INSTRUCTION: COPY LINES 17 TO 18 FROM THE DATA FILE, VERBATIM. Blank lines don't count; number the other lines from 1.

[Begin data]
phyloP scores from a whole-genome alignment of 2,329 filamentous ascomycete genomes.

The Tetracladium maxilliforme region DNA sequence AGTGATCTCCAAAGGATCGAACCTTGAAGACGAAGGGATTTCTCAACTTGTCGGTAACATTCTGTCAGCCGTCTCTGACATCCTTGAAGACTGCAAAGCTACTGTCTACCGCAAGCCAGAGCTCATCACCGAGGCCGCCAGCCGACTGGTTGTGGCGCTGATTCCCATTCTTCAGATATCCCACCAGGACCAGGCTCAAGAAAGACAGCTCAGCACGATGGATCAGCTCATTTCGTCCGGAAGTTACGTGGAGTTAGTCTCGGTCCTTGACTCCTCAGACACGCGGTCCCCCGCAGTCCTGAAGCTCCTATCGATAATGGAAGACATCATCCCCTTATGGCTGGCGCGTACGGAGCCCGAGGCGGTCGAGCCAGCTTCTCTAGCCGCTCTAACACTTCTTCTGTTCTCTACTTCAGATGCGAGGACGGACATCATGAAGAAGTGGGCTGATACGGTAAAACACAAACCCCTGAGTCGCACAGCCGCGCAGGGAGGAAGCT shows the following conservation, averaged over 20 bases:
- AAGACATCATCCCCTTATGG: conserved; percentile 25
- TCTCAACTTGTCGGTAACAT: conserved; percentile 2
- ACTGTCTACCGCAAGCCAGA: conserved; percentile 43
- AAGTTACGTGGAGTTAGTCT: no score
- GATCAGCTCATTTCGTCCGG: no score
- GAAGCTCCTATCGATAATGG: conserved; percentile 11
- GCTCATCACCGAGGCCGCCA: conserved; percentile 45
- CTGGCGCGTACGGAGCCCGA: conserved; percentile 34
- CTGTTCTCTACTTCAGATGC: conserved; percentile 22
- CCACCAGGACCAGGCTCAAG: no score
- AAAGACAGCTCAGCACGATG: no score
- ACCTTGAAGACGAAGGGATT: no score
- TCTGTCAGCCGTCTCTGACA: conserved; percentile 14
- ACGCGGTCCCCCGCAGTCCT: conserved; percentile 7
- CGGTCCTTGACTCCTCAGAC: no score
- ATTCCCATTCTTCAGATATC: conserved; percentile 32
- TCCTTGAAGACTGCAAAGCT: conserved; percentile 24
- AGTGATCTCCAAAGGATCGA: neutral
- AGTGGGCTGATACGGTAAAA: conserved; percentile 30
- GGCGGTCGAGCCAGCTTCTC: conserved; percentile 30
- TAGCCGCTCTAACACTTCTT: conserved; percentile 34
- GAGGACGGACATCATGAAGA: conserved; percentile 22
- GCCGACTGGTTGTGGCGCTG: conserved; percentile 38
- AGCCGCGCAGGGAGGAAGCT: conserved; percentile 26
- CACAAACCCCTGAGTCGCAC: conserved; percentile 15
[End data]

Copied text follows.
- CGGTCCTTGACTCCTCAGAC: no score
- ATTCCCATTCTTCAGATATC: conserved; percentile 32